A real disaster is the ultimate test of potentially years worth of planning. Disasters are unnerving because the IT professionals executing the recovery processes have the eyes of the entire organization and its customers on them. IT, which normally operates behind the scenes, is now front in center and the pressure to rapidly recover the organization to an operational state is immense. IT needs focus, not distraction. The problem is most disaster recovery solutions add to the distraction, not lower it.
The modern data center is no longer a one app – one server – one LUN design. Many virtual servers now share a single server and a single LUN or Volume. Most storage systems, though, operate at a volume or LUN level. The lack of granularity creates a multitude of problems, making it difficult to isolate VM for performance guarantees or problem resolution. But the lack of granularity is especially problematic in terms of data protection and disaster recovery.
All VMs are not equally valuable to the organization. Some are mission critical, others are important and some are nice to have. Logically, you apply different levels of protections per importance. Pragmatically, the only applications the organization needs in a ready-state at the DR site are the first wave of apps they must have to return the organization to operation, typically these apps are labeled as mission critical. The problem is that without VM granularity data protection processes like snapshots, backup jobs and replication have to treat all the VMs on the volume the same. It can’t differentiate between mission critical, business important, nice to have and not needed at all. The storage system just “sees” a bunch of ones and zeros.
Without VM granularity IT has to apply a single snapshot schedule to those VMs. Then the backup process has to backup all of those VMs. And, yes, while changed block tracking thins the amount of data, all the VMs have to be analyzed for change, wasting precious backup window time. Finally, all the VMs need to be replicated to the remote DR site and, again, a storage system without VM granularity has to replicate everything on the volume to the DR site. This forces IT to filter through the VMs to recover the right VMs.
A second problem with limited VM visibility is understanding VM interrelationships. For example many applications will need a DNS and a Directory server to be restored and running prior to starting. If the data for DNS is on Volume B and the data for the directory is on Volume C but the organization is only replicating Volume A (where the application is) then the DR attempt may fail or at least be slowed while DNS and Directory servers are restored from backup.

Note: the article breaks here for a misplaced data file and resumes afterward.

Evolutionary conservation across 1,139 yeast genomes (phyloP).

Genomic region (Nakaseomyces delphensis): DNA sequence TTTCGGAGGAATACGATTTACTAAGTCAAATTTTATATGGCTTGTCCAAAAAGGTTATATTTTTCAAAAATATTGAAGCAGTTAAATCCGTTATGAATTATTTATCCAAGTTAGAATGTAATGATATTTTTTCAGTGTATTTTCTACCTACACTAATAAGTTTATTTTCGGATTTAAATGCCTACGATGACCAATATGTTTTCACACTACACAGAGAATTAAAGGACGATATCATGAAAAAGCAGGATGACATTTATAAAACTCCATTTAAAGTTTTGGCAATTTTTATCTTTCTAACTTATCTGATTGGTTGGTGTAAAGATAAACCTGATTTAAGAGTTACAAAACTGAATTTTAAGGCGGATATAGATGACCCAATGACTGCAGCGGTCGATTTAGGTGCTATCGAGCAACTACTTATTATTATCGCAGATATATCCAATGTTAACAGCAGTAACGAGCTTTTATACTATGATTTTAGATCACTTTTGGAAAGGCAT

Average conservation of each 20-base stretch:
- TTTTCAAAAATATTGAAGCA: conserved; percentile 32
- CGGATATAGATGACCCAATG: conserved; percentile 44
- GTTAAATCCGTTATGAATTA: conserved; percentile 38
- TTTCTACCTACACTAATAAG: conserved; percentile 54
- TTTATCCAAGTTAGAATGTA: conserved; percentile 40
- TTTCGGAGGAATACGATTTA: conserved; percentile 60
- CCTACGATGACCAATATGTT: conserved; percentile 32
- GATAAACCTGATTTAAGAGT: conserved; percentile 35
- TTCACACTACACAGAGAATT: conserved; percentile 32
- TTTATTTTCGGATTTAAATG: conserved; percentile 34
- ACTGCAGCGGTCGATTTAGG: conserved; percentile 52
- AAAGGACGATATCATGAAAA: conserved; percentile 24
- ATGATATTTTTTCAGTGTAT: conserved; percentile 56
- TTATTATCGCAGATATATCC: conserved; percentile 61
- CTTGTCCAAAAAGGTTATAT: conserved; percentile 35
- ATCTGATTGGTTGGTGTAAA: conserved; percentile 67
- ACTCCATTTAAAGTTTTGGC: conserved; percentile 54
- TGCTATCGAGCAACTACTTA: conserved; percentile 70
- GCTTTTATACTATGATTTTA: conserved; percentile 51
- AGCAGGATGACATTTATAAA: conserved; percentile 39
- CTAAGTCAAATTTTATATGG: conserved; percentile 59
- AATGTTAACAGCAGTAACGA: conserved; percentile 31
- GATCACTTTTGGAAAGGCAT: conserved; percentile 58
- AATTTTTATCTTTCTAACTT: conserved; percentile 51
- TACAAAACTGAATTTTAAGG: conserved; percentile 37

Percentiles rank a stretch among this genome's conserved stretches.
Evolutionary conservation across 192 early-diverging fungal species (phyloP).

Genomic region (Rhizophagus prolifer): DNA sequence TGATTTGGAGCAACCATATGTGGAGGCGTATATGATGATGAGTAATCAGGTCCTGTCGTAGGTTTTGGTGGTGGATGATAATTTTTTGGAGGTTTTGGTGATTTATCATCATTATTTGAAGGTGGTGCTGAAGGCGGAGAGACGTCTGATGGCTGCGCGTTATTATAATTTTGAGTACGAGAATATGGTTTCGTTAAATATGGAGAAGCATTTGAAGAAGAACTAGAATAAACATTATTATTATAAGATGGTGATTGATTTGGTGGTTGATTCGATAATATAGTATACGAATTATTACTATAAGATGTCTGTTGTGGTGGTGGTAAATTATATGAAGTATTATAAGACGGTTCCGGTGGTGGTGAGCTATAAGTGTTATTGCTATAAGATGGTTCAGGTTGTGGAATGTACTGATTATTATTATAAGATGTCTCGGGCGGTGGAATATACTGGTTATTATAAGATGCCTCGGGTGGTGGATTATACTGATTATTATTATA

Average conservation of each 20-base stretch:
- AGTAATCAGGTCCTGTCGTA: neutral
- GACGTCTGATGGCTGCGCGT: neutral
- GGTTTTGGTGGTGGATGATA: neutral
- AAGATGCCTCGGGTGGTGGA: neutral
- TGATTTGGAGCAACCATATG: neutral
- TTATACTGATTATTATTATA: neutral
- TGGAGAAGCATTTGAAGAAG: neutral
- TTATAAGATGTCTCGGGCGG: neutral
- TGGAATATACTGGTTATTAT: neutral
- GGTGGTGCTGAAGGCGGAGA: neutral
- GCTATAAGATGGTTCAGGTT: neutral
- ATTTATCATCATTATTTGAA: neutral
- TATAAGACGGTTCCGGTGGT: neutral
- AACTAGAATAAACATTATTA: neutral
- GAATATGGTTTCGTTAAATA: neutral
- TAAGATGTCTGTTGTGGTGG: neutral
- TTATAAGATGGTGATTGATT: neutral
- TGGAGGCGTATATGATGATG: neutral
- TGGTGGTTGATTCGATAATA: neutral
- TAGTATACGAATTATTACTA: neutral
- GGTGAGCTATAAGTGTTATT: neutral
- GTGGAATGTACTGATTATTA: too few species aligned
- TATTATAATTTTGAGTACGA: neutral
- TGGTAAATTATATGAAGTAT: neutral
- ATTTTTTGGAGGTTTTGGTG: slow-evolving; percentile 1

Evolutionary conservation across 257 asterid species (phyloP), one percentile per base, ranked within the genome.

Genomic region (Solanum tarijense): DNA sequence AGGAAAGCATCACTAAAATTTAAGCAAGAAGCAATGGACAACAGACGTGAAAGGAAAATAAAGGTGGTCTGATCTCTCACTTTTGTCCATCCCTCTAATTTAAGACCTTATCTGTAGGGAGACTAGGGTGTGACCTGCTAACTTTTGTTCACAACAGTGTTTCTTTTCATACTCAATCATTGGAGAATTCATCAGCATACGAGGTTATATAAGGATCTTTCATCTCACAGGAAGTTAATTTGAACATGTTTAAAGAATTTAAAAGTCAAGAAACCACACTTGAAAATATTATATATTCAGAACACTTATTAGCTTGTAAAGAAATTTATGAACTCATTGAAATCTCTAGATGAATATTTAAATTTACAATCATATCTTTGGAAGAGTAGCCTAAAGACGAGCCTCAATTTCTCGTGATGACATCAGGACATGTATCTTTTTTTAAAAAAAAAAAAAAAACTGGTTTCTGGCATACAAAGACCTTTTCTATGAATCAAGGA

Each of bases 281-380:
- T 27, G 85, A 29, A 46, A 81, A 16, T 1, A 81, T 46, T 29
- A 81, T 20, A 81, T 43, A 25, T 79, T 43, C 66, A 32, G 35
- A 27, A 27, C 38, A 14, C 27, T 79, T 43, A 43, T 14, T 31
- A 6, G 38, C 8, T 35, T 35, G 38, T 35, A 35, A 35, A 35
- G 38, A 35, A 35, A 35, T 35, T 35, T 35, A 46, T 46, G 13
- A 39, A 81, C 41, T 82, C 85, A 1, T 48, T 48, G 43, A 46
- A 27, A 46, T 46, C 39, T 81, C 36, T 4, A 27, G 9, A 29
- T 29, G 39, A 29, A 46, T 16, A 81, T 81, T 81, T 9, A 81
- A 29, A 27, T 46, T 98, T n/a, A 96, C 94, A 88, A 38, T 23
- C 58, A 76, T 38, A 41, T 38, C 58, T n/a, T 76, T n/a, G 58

A third problem is cost. For most organizations a full scale disaster will be a rare experience. Obviously, the impact of that rare experience occurring is grave enough that it does have to be planned for, but its rarity also means that being wise instead of speculative or naïve with DR site expenditures also makes sense. This is especially true when considering that the first wave of recovered applications is relatively small, which makes it even more expensive. To make the problem worse, often the cases being dealt with are human errors batching deleting some critical VMs. The alterative to handle these “not-so-rare” scenarios in a cost-effective way becomes increasingly important and visible within an organization.
Empowered by a VM aware storage system, organizations can design the DR site to be able to handle only that first wave. All subsequent recoveries, for business important or nice to have applications, are recovered as additional equipment is ordered in. The value of the storage system understanding the VMs that it stores is that only these mission critical VMs need to be replicated and be stored in a ready-state at the DR site. The rest can be protected by the backup application on cost effective backup storage or even tape. As a result VM granularity leads to the purchase of a smaller and faster responding storage system and less server hardware at the DR site.
Successful recovery from a disaster requires a scalpel not a saw. Being able to surgically identify just the VMs needed to return an organization to operation is vital to focusing IT responders on the task at hand. At the same time this precision keeps costs of the DR site under control. Most mission critical workloads are now virtualized and intermingled with less important applications and data. Storage systems with VM understanding allow for easier identification and isolation of the most important VMs during a disaster and are critical to successful and affordable DR.
Sponsored by Tintri